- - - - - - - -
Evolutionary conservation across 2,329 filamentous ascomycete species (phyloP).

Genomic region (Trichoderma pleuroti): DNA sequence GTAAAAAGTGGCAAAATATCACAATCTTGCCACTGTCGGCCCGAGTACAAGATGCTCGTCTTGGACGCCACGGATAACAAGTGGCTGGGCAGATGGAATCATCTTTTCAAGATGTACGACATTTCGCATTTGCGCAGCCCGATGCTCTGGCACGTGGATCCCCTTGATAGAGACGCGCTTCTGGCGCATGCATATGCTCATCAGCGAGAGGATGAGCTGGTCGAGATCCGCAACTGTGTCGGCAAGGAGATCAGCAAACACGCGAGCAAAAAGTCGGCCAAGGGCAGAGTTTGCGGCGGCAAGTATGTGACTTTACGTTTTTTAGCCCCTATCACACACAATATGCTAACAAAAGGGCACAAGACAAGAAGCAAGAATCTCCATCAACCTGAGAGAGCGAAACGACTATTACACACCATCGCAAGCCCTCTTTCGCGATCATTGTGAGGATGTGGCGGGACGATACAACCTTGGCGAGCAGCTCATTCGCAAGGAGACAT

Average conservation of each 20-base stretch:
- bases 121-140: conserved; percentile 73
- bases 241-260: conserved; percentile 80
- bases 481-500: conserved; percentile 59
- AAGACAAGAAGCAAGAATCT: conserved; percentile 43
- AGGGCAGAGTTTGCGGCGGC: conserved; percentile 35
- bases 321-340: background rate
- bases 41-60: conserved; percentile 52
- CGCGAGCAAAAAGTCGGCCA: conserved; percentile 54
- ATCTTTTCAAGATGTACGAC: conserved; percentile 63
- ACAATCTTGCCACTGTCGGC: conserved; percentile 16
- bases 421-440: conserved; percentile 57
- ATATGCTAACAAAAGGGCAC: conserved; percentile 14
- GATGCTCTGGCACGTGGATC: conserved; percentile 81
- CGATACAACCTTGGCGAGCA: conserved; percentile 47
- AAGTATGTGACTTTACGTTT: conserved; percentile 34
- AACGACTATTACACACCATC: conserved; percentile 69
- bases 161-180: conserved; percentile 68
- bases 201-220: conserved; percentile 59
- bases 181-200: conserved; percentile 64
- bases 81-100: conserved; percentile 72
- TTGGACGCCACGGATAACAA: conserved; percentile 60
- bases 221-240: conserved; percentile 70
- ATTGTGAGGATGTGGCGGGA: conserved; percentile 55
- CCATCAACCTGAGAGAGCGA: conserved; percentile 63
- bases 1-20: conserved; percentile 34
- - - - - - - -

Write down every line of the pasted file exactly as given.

Evolutionary conservation across 2,329 filamentous ascomycete species (phyloP).

Genomic region (Trichoderma pleuroti): DNA sequence GTAAAAAGTGGCAAAATATCACAATCTTGCCACTGTCGGCCCGAGTACAAGATGCTCGTCTTGGACGCCACGGATAACAAGTGGCTGGGCAGATGGAATCATCTTTTCAAGATGTACGACATTTCGCATTTGCGCAGCCCGATGCTCTGGCACGTGGATCCCCTTGATAGAGACGCGCTTCTGGCGCATGCATATGCTCATCAGCGAGAGGATGAGCTGGTCGAGATCCGCAACTGTGTCGGCAAGGAGATCAGCAAACACGCGAGCAAAAAGTCGGCCAAGGGCAGAGTTTGCGGCGGCAAGTATGTGACTTTACGTTTTTTAGCCCCTATCACACACAATATGCTAACAAAAGGGCACAAGACAAGAAGCAAGAATCTCCATCAACCTGAGAGAGCGAAACGACTATTACACACCATCGCAAGCCCTCTTTCGCGATCATTGTGAGGATGTGGCGGGACGATACAACCTTGGCGAGCAGCTCATTCGCAAGGAGACAT

Average conservation of each 20-base stretch:
- bases 121-140: conserved; percentile 73
- bases 241-260: conserved; percentile 80
- bases 481-500: conserved; percentile 59
- AAGACAAGAAGCAAGAATCT: conserved; percentile 43
- AGGGCAGAGTTTGCGGCGGC: conserved; percentile 35
- bases 321-340: background rate
- bases 41-60: conserved; percentile 52
- CGCGAGCAAAAAGTCGGCCA: conserved; percentile 54
- ATCTTTTCAAGATGTACGAC: conserved; percentile 63
- ACAATCTTGCCACTGTCGGC: conserved; percentile 16
- bases 421-440: conserved; percentile 57
- ATATGCTAACAAAAGGGCAC: conserved; percentile 14
- GATGCTCTGGCACGTGGATC: conserved; percentile 81
- CGATACAACCTTGGCGAGCA: conserved; percentile 47
- AAGTATGTGACTTTACGTTT: conserved; percentile 34
- AACGACTATTACACACCATC: conserved; percentile 69
- bases 161-180: conserved; percentile 68
- bases 201-220: conserved; percentile 59
- bases 181-200: conserved; percentile 64
- bases 81-100: conserved; percentile 72
- TTGGACGCCACGGATAACAA: conserved; percentile 60
- bases 221-240: conserved; percentile 70
- ATTGTGAGGATGTGGCGGGA: conserved; percentile 55
- CCATCAACCTGAGAGAGCGA: conserved; percentile 63
- bases 1-20: conserved; percentile 34